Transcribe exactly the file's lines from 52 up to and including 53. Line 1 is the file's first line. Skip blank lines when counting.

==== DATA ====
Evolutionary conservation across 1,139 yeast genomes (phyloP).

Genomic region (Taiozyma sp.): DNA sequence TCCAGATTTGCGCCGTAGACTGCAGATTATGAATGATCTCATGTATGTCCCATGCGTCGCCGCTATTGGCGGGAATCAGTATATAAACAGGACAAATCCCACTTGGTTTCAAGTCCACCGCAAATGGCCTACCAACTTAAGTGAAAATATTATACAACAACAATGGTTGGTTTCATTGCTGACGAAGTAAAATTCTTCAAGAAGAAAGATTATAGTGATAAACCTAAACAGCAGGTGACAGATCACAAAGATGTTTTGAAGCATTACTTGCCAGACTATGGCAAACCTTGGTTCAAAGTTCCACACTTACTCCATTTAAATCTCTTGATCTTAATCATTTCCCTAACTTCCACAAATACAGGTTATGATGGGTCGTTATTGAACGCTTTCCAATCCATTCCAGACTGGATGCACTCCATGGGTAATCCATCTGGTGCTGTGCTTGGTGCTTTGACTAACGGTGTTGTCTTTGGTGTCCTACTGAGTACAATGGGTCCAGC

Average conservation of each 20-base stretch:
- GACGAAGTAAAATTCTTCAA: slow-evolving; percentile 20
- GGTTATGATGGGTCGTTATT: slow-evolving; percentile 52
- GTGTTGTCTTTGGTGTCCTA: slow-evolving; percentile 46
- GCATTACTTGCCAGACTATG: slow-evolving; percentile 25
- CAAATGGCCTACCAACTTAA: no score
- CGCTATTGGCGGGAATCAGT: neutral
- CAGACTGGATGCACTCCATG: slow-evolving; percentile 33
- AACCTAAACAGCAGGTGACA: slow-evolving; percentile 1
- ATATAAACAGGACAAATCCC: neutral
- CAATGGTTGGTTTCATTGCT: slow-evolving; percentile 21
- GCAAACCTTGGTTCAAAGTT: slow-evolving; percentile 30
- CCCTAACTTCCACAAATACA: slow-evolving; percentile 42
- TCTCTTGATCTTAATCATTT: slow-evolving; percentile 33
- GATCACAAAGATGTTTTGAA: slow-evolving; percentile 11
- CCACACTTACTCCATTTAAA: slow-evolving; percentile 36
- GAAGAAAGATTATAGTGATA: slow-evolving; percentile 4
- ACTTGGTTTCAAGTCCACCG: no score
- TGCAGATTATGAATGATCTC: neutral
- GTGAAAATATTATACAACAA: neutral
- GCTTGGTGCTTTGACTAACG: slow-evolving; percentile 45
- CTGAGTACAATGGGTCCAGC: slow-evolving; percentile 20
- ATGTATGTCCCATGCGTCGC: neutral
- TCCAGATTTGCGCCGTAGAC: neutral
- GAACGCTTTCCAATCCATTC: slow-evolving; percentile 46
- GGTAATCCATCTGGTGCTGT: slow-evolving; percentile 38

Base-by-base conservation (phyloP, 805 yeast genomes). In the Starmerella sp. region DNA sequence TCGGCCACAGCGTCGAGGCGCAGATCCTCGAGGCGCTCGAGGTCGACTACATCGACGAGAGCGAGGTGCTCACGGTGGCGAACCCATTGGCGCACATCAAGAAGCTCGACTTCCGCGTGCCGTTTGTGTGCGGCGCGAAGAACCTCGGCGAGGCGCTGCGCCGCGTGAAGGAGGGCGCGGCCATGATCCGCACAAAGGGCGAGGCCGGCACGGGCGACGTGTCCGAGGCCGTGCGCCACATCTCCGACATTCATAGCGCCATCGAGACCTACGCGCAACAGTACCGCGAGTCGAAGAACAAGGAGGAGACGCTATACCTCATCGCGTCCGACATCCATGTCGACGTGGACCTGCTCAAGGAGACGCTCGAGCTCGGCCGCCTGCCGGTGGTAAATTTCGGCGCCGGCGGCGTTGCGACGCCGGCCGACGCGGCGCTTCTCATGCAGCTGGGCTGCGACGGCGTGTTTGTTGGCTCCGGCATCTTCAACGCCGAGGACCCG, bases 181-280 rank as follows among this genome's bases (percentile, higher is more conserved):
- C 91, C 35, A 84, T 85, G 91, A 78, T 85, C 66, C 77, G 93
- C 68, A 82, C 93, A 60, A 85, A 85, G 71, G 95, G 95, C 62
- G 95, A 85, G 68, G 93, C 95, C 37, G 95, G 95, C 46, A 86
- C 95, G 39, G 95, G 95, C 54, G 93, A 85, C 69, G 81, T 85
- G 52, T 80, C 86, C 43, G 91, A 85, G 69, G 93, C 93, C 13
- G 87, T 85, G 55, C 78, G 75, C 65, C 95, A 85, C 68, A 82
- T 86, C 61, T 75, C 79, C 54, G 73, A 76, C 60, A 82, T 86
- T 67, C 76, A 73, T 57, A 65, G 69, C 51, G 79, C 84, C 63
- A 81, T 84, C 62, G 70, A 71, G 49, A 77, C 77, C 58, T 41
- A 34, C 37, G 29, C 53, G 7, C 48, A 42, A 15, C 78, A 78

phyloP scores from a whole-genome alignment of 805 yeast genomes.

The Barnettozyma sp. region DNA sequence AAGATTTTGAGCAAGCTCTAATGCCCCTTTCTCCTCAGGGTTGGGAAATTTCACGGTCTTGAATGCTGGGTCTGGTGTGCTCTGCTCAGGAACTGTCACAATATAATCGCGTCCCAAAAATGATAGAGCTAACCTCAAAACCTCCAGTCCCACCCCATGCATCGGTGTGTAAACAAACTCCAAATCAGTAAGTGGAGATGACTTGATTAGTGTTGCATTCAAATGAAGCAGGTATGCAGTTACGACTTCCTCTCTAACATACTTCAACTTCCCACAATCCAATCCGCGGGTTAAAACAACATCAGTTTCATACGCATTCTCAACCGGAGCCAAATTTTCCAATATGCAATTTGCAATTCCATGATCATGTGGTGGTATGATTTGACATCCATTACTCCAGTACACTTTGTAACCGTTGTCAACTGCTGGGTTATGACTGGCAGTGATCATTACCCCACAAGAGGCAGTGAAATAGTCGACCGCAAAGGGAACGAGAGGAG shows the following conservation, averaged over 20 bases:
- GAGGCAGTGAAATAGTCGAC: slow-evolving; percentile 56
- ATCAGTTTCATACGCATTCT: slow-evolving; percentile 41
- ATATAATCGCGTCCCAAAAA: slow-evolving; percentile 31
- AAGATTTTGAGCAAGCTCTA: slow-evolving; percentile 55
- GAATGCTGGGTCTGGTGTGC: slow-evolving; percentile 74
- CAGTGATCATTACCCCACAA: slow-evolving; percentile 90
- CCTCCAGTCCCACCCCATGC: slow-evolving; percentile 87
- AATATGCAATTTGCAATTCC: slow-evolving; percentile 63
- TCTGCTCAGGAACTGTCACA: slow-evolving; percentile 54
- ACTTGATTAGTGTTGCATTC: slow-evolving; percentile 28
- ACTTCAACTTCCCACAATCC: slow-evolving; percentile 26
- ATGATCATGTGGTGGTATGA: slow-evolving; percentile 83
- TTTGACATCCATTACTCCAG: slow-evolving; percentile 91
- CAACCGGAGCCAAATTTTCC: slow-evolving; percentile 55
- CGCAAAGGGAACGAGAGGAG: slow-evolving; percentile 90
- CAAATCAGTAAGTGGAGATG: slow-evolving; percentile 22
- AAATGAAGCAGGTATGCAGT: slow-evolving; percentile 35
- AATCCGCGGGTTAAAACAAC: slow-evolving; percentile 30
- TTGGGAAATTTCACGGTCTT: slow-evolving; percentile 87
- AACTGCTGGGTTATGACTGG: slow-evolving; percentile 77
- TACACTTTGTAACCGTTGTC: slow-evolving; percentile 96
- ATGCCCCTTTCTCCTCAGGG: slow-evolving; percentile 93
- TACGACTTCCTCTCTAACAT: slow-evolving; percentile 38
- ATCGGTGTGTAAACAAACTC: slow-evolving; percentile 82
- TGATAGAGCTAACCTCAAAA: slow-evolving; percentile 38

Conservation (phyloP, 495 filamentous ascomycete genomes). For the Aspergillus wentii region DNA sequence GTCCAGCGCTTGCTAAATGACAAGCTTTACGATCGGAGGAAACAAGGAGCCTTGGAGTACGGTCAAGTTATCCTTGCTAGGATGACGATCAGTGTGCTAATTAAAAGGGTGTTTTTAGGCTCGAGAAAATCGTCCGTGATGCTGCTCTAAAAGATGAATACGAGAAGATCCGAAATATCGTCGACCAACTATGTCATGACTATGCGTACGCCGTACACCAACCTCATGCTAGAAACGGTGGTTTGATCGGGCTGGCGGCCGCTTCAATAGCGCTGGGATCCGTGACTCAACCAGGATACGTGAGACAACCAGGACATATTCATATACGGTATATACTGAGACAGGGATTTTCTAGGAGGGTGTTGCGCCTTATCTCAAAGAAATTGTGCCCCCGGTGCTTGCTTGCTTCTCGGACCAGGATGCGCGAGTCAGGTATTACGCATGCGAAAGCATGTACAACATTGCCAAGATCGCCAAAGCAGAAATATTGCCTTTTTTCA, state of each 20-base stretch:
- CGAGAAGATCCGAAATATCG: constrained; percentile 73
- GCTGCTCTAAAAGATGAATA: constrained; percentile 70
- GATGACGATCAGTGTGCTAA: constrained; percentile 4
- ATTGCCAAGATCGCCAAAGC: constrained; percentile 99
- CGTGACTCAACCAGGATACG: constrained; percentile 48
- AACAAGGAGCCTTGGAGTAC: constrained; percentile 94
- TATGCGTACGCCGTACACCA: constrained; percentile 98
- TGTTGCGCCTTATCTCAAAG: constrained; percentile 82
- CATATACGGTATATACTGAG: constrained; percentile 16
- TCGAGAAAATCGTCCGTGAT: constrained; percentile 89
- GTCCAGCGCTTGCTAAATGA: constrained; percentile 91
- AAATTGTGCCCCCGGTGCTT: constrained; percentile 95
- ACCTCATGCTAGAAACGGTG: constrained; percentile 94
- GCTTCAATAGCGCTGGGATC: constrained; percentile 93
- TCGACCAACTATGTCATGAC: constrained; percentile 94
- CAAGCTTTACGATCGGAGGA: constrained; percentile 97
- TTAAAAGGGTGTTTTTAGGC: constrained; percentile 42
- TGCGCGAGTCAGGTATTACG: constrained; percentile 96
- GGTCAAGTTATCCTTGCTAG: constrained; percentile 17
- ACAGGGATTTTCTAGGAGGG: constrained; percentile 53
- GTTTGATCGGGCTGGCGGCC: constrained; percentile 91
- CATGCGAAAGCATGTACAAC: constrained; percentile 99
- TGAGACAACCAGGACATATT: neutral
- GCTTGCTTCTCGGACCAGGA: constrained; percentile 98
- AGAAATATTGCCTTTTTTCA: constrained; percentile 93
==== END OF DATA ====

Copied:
- ACTTCAACTTCCCACAATCC: slow-evolving; percentile 26
- ATGATCATGTGGTGGTATGA: slow-evolving; percentile 83